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patients tha with aetna now don't have aetna as an option? those other companies might inherit those sicker patients. >> i think that's a real concern. we are going to have to see whether the rate increases that were proposed, which already already quite high, whether those are going to have to go up more to accommodate a very sick patient case load that aetna might have. >> what's the solution here? is it the so-called public option? >> i don't see how public option solves the fact that we have an inhablt to get healthy people into the exchange. i think more importantly we should be looking at solutions that move more people from the employer and large group market and into these marketplaces. those are the individuals who going to be relatively healthy, going to pick ppo style plans, broader network plans that we are more used to. people moving into the marketplace healthier. >> do you think the justice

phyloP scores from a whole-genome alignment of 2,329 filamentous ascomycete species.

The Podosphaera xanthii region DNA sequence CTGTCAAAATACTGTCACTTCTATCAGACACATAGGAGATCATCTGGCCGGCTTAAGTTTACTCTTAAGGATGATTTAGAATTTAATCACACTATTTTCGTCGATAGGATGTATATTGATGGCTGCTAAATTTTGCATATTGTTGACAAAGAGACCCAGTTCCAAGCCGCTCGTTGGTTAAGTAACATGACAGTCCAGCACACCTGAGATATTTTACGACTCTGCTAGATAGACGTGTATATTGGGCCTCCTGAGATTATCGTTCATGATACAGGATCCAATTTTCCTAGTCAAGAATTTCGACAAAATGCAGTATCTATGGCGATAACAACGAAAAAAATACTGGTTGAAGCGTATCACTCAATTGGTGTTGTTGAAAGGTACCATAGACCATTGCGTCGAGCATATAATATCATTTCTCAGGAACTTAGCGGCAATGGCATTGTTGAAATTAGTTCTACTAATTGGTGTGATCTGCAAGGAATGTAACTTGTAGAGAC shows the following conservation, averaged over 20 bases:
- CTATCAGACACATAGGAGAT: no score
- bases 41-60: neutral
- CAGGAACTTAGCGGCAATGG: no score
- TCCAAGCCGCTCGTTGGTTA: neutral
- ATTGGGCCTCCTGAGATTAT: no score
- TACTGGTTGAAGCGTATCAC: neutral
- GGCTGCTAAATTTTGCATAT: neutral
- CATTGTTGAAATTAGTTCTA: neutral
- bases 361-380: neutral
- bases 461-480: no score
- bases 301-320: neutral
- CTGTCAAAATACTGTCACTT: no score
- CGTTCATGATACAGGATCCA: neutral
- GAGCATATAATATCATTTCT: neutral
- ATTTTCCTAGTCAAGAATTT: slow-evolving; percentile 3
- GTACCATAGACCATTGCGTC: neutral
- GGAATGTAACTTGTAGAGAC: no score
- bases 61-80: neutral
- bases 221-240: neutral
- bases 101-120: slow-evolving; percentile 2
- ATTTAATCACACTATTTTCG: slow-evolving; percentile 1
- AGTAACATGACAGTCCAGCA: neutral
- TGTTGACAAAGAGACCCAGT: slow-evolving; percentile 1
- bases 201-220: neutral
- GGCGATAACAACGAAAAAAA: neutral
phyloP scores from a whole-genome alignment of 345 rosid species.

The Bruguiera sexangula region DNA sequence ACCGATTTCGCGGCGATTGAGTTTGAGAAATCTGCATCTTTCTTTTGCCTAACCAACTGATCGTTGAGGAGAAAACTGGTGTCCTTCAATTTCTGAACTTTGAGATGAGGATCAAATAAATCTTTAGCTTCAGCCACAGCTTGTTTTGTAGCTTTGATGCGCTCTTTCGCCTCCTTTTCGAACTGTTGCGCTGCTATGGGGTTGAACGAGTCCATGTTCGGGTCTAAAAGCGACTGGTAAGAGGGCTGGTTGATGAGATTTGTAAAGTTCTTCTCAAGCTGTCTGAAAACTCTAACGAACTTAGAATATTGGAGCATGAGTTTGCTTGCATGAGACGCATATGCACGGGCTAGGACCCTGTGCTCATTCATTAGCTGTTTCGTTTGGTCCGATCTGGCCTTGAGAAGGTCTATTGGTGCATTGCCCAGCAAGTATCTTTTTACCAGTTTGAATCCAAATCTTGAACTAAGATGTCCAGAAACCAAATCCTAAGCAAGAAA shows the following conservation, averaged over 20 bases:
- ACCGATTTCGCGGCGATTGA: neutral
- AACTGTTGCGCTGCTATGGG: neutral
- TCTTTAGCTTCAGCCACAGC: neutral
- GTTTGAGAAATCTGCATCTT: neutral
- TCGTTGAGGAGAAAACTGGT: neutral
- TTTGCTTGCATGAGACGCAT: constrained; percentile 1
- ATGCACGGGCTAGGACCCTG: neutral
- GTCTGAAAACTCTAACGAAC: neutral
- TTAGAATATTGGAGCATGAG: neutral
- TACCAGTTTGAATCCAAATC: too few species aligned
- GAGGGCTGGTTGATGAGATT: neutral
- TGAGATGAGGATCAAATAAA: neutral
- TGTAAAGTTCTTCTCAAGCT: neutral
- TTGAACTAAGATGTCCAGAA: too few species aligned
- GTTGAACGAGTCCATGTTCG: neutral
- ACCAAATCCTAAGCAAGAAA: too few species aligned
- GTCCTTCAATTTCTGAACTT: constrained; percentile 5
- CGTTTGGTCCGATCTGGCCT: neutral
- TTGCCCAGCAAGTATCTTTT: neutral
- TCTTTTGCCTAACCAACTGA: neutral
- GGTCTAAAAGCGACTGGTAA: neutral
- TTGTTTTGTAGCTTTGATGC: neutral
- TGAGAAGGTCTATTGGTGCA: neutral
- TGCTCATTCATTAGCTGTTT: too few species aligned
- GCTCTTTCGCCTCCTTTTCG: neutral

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department stepping in and thwarting the big mergers of earlier this year, do you think that had anything to do with it? >> i saw in your clip that ezeke emmanuel has said that i find that hard to believe. it's not like aetna to spitefully say i'm going to leave because you are not granting my merger. they are losing hundreds had of millions of dollars. they have documented that to the market. they can't lie about that fact. i think maybe their business model right now is not the right model for the he can change. we have to think about that. >> quickly, greg, how do you move those healthy patients out of the employer based system and into the marketplace? what's the incentive for them to switch? >> one thing we have right now is an artificial incentive to keep them in. the aca has a enpenalty for employ that choose to allow their employees to go into the exchange. a lot of people would be better off in the exchange because when you are there you get tax subsidies to purchase your insurance that you don't get from your employer.